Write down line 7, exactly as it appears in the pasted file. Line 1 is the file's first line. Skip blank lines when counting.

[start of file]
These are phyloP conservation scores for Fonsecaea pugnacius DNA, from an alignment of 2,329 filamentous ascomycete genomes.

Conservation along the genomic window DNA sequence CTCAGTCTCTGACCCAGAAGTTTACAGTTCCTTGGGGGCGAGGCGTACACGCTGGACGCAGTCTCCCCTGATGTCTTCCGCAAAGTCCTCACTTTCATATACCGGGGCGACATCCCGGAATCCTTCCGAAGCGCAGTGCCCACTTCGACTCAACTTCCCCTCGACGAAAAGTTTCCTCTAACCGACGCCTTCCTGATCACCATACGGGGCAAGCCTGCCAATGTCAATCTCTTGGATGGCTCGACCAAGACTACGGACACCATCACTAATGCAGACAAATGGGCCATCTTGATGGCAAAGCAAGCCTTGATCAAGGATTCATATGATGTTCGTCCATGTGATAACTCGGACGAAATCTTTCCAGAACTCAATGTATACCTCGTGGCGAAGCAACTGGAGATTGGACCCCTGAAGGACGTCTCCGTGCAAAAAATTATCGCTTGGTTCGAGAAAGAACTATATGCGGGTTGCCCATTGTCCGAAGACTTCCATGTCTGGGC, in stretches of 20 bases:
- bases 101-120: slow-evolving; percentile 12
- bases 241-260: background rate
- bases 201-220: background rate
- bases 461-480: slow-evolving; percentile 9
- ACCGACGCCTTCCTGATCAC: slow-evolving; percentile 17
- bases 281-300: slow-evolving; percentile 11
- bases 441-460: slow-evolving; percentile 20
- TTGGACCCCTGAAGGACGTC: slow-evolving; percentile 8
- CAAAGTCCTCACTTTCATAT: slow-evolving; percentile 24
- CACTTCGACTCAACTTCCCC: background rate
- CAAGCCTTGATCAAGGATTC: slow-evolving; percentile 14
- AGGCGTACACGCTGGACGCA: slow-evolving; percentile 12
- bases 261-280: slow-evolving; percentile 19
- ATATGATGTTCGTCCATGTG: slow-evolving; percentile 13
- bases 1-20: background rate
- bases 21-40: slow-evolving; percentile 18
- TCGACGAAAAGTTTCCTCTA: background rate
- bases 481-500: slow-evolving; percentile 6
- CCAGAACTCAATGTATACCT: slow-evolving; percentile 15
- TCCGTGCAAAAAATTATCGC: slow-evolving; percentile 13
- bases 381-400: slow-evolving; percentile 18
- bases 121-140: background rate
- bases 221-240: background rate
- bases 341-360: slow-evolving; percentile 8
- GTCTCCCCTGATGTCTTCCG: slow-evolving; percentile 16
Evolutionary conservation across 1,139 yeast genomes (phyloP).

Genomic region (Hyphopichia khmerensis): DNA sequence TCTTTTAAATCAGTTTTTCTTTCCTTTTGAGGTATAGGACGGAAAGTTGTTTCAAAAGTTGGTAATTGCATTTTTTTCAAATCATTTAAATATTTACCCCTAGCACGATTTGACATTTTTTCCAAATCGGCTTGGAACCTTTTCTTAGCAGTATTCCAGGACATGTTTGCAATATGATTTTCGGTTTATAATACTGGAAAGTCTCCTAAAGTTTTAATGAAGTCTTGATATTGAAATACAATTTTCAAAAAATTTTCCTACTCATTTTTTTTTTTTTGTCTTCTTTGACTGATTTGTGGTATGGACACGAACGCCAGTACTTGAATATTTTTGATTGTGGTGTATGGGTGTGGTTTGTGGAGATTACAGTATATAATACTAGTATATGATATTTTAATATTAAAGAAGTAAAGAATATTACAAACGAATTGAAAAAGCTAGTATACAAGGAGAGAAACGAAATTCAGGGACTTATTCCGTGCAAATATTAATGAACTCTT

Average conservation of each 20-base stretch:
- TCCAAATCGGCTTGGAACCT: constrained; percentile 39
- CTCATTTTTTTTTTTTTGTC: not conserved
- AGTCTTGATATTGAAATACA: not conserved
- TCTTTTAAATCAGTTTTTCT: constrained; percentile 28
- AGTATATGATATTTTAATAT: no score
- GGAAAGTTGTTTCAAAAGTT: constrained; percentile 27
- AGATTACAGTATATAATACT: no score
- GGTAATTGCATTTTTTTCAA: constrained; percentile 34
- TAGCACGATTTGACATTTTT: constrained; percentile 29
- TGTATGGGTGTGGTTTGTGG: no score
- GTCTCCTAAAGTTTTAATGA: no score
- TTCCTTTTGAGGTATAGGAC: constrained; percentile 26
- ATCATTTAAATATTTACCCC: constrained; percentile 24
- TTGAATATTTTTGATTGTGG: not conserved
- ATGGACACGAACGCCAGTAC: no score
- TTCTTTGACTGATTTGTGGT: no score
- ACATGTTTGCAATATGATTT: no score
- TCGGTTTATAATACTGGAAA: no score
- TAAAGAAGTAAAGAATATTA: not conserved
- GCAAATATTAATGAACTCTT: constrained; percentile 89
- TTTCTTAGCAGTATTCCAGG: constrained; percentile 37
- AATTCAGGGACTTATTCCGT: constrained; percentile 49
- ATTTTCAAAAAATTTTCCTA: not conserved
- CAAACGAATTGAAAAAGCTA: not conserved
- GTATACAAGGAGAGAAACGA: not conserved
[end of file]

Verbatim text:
- ACCGACGCCTTCCTGATCAC: slow-evolving; percentile 17